What’s the first thing you see when you look at this picture? Yeah, me too. When the air conditioner pooped out a few years ago, we had this beast installed. The HVAC guy talked about the efficiency of the unit and how much money we’d be saving. And all I could think about was that I was going to have to dig up the entire area to make room for this monstrosity. I knew it was going to be big, just not THAT big.
I couldn’t stand the sight of the thing until I figured out how to camouflage it, on a budget of course. Hyacinth bean vine saved my garden. That sounds so dramatic but it’s effectiveness for hiding ugly things was equally as dramatic. And I did it with a handful of beans!
Same garden, different time of year and you can’t see the air conditioner.
See the white sticker on the lower third section of the photo? That’s it. Vine’s, especially hyacinth bean, are an invaluable way to camouflage eyesores. I could have used clematis and other perennial vines but that would have taken more money and likely several years to cover this area. I wanted it hidden now and hyacinth bean vine was the way to go. Since it’s an annual, it had the two key attributes I was looking for – fast growth and lots of flowers. Even better, I already had the seeds which I harvested from some vines I grew in containers on the patio the year before.
Since it’s an air conditioner, there were a few things I had to keep in mind – air flow and accessibility. The trellises were perfect because I could remove them if the air conditioner needed to be serviced. I also allowed about 30 inches between the unit and the trellises for good air flow. I bought five inexpensive trellises from Costco (they still have them if you’re interested); their long 12-inch tines were important because I wanted to be sure they’d anchor deep enough in the soil and not fall over in the slightest breeze. They’ve stood firm for a year and I haven’t had to mess with them.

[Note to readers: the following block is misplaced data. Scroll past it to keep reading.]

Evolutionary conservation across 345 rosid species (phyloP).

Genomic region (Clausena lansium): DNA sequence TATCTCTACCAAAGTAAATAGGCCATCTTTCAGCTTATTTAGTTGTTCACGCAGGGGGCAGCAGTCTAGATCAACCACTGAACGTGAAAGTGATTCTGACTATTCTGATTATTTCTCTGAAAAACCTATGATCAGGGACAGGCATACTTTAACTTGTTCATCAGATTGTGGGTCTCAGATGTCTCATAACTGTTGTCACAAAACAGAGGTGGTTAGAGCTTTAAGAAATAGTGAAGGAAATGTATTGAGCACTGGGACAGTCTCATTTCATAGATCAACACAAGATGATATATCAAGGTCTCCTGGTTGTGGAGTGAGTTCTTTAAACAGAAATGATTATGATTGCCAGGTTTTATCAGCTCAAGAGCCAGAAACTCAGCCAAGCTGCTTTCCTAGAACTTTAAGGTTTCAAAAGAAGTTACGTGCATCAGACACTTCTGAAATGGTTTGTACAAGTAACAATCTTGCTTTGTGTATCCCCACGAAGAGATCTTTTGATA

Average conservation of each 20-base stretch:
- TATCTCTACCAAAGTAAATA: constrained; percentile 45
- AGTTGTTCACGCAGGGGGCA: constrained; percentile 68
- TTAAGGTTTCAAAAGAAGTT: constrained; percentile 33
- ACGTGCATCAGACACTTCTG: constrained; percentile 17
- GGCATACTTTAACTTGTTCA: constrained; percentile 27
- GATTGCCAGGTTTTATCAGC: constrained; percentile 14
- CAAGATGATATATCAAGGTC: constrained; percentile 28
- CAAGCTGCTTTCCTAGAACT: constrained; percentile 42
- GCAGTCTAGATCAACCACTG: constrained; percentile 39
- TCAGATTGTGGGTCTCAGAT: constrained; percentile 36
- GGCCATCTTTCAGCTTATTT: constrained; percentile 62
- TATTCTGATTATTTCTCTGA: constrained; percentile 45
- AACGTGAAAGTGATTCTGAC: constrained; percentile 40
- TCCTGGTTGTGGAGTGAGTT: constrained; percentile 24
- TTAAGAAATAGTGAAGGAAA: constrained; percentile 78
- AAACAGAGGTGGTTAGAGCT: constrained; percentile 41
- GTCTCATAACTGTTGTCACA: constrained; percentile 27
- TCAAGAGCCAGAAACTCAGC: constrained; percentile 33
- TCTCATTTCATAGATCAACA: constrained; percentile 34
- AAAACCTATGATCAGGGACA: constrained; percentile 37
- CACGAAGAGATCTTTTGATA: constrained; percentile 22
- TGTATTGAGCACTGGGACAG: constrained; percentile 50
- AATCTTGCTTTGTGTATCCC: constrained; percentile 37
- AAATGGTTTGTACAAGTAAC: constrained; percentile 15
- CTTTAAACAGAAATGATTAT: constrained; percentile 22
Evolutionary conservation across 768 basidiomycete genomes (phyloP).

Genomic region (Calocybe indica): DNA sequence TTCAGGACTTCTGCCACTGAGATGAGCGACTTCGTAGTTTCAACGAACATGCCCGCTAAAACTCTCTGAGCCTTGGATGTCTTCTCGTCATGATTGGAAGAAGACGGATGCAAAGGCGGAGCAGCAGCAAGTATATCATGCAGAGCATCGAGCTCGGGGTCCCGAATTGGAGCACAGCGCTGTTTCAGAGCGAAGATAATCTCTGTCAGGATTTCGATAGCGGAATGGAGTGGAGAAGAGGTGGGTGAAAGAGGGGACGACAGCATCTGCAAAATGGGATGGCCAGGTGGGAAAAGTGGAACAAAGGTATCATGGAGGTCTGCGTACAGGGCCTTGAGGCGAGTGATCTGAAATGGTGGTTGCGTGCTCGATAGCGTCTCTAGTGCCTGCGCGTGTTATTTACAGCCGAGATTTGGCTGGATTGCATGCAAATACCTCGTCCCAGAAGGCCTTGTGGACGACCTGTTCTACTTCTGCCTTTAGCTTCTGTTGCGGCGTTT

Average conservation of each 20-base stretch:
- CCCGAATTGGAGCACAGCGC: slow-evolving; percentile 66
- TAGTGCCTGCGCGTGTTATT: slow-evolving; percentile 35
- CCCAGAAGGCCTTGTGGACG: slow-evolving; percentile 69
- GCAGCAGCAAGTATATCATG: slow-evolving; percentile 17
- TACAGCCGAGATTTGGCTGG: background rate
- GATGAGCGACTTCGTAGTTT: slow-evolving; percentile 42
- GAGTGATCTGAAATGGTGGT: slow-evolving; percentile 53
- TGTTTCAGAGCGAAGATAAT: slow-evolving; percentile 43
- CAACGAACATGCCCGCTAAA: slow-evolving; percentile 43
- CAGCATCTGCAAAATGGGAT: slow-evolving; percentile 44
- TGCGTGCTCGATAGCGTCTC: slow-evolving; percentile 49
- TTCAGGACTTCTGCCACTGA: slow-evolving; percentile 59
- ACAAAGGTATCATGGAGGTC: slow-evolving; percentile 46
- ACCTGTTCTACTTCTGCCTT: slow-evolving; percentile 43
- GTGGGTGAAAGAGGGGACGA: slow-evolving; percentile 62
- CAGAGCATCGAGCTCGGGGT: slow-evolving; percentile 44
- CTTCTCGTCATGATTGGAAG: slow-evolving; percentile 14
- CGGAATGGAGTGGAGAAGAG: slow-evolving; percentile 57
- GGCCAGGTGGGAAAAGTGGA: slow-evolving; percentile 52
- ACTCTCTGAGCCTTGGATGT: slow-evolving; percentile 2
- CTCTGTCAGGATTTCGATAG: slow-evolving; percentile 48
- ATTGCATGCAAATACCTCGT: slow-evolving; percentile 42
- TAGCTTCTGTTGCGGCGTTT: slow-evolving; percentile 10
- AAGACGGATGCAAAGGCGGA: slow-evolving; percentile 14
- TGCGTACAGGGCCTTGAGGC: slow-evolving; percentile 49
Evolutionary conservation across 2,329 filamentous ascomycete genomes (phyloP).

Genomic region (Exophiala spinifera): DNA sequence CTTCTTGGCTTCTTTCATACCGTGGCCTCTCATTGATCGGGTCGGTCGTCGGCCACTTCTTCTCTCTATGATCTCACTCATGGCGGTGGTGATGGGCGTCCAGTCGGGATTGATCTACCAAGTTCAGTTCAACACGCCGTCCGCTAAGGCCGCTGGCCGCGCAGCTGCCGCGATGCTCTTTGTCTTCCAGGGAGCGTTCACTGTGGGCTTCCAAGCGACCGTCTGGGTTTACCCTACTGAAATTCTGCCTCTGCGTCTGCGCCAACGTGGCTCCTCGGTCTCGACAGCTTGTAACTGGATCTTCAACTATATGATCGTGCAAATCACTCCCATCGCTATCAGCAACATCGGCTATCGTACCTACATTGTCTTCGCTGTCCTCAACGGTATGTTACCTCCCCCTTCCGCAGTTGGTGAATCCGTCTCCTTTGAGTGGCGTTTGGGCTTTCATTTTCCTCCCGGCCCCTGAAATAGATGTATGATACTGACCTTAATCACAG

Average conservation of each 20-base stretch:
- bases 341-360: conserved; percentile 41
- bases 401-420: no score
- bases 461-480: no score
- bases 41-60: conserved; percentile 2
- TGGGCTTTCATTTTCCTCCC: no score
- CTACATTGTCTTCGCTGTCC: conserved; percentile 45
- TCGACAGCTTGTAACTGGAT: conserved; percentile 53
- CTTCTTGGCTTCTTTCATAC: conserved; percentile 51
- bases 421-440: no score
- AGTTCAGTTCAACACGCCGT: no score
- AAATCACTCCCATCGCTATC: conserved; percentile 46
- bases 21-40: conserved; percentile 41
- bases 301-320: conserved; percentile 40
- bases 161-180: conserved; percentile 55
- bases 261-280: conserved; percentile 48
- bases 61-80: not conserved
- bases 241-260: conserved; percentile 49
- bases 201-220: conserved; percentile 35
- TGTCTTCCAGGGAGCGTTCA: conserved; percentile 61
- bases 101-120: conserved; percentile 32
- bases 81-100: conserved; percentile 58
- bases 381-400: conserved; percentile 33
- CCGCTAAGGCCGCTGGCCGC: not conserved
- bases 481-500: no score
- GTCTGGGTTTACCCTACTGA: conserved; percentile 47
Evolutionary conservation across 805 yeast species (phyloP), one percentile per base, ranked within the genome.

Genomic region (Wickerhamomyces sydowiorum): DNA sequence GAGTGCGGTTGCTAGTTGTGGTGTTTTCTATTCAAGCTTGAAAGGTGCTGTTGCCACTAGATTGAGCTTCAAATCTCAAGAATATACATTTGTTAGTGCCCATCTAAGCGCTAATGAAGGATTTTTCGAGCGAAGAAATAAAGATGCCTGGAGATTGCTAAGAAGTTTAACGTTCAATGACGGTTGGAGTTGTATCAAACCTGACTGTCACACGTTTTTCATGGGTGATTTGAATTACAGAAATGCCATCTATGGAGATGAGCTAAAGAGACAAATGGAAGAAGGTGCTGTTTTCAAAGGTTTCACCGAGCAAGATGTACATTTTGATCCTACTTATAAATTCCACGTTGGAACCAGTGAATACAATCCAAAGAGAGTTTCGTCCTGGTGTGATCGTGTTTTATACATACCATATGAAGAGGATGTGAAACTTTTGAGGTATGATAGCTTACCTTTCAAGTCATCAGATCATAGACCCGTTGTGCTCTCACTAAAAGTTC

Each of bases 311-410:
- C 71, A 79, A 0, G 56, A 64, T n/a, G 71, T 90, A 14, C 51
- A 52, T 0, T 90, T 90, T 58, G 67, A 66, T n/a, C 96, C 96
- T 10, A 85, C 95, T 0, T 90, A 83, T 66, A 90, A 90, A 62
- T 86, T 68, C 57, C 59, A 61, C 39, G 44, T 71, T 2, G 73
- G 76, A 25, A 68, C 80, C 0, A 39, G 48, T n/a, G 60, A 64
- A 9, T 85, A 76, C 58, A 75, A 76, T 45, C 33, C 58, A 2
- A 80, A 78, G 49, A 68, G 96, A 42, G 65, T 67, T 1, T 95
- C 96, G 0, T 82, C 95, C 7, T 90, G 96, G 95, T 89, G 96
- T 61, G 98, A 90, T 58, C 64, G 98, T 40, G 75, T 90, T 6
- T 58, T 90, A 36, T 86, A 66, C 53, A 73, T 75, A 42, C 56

I allowed for a few inches between the trellises to prevent the metal from rubbing together and rusting. For extra stability, I secured each trellis to its neighbor with zip ties that have kept everything in line.
The beauty of hyacinth bean is that you can start them indoors or direct sow them. I’ve done both. You get the same result, but starting them indoors gives you a quicker return on investment, which really isn’t much of an investment when the bean does all the work! This is a hot, dry, full sun garden, a perfect place for hyacinth bean. In late May, I planted two beans per 20″-wide trellis. So 10 little beans was all it took to cover the air conditioner.
By early July, they were flowering and continued to do so through August. The flowers were followed by the most beautiful seed pods that I let dry on the vine and harvested for next year’s garden. I haven’t had to buy hyacinth bean vine seeds since my original purchase in 2016!